Challenge Post: Lights and Lifts

When we broke out into breakout rooms in the beginning of October, our group chose to stage the scene on page 142 of Sassafrass, Cypress, and Indigo where Cypress dances to the familiar music that ends of having been coming from Leroy. Our group was very focused on the lighting choices we could make in order to enhance the scene. We also really wanted to centralize the connection and feeling of home that Cypress and Leroy feel and the moment when Cypress embodies femininity and masculinity while dancing with the shawl and cigar by physically lifting her.

The first lighting choice we wanted to make was the inclusion of spotlights. We imagined the general light to fade into a spotlight on just Cypress amongst the dancing bodies. Then, we wanted to add another spotlight on Leroy, to emphasize and foreshadow their romantic connection. In this scene of Angels in America, (around 8:40) they transition from a general light to a spotlight in a way that I would imagine this scene to: . I imagine the second spotlight on Leroy to fade in the same way. I like how the initial ambience is dark, and although the spotlight is a lot brighter, it doesn’t come in too bright. This strategically forces us to focus on the two characters amongst the other bodies, to emphasize the familiarity amongst the other strangers. This plays into how the characters feel upon being reunited.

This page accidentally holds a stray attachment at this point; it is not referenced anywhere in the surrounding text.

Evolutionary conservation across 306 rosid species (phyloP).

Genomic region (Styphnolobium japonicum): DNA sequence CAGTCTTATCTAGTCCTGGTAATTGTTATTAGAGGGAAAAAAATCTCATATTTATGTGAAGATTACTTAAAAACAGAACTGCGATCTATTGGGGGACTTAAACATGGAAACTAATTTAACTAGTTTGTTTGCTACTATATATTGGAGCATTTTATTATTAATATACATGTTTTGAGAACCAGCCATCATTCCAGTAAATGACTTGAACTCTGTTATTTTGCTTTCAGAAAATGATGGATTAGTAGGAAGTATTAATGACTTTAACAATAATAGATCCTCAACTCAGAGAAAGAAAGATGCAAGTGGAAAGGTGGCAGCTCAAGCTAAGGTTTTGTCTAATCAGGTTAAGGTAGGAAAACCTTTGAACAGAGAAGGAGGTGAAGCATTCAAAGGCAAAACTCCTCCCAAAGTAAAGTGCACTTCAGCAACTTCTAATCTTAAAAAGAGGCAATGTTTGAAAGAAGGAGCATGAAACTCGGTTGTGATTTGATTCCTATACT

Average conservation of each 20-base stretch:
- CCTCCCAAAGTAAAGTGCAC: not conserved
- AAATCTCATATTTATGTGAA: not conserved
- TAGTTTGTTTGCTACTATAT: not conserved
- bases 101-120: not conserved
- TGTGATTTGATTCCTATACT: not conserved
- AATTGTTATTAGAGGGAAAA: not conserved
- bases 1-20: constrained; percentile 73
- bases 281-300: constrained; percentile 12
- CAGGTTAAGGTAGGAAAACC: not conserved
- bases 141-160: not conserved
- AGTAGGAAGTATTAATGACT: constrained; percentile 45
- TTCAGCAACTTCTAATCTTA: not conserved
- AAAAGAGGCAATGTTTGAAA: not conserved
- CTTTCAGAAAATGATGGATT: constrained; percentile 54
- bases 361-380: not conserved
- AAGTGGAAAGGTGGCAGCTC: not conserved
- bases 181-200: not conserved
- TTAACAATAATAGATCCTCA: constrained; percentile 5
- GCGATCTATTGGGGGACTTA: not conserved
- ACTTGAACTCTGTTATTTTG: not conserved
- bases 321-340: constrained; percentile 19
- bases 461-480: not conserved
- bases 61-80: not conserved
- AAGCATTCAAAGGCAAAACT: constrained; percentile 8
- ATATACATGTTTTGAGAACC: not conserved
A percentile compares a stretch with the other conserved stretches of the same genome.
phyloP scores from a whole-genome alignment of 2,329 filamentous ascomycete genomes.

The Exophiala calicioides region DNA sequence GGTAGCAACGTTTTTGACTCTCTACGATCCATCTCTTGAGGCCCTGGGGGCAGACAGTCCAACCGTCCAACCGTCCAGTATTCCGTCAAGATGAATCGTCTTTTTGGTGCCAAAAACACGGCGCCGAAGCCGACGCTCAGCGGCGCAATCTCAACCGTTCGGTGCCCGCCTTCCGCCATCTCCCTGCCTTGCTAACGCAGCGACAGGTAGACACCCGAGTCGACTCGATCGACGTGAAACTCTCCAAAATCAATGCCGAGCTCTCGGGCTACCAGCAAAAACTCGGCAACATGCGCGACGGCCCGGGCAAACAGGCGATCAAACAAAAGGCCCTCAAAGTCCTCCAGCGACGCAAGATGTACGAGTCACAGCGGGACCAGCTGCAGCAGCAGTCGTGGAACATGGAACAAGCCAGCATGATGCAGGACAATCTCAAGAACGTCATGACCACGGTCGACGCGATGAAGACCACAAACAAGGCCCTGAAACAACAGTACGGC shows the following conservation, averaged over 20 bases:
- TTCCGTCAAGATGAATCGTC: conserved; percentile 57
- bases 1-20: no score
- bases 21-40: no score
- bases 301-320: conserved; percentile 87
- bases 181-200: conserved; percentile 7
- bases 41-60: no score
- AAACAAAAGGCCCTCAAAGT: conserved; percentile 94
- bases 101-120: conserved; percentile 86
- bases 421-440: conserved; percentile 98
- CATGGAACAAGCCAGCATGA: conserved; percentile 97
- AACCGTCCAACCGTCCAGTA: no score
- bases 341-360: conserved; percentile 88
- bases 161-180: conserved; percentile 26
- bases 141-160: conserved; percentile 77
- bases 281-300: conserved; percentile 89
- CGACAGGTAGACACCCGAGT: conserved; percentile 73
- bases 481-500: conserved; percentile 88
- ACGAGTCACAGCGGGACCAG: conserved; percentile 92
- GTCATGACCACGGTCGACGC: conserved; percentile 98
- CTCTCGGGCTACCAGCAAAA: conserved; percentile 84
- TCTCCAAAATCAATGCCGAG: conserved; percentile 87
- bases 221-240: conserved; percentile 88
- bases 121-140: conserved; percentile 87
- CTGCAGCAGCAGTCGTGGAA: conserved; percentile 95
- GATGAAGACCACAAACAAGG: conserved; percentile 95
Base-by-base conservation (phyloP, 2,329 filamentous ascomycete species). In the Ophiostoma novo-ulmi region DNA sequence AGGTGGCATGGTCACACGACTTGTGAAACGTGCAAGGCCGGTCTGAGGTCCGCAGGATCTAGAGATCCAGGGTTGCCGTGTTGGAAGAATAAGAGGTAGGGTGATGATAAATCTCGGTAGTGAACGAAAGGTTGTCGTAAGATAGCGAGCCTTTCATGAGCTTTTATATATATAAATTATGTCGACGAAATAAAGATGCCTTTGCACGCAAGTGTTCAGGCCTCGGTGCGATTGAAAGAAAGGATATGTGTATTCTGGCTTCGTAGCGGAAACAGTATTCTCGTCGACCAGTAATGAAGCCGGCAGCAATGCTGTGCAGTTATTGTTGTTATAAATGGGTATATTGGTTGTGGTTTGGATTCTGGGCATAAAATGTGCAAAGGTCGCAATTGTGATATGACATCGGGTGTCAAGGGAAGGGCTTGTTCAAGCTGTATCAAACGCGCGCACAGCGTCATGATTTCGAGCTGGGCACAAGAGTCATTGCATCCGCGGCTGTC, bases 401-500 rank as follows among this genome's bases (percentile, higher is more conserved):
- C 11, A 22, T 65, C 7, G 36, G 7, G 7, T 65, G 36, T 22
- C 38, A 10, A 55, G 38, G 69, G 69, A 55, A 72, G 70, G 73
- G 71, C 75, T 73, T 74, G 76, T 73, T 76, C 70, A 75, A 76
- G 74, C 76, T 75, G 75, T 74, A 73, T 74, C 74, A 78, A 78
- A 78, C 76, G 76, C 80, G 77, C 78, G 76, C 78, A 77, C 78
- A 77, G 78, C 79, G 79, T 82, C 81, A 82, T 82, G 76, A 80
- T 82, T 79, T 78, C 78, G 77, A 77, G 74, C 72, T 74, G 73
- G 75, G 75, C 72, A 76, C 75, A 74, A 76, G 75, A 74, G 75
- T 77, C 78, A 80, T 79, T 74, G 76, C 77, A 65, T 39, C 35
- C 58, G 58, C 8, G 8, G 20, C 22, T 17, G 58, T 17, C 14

The second lighting choice we wanted to make was a change of color as general light is restored post-spotlight. The scene which previously was just a jumble of bodies becomes a reminder of home, and we wanted the light to emphasize that change. We thought that the light could gradually becomes yellower, which would create a happy, welcoming ambiance. In this performance of Aladdin, around minute 33, the stage slowly becomes more yellow after the blue scene between Aladdin and Jasmine . I really like how this is a subtle change, but really allows for a distinction between the two scenes. I think this will help to emphasize the change in the scene.

The last staging choice we wanted to make was during Cypress’ dancing moment where she has both the shawl and cigar. Holding both a feminine and masculine symbol, Cypress is the ruler of her own world. We wanted to emphasize this power by elevating her physically during her dance. I imagined this to be like the famous Defying Gravity scene (6:20): . As Cypress (the actress) must be a great dancer, the dancing in the air could become a super powerful scene. I remember first seeing Wicked and being in awe of the woman floating above me, and I think that this feeling would be really fitting for this moment. Not only does it emphasize Cypress’ empowerment, but it also emphasizes that this is the moment Leroy meets again with Cypress, the moment that begins their romance.

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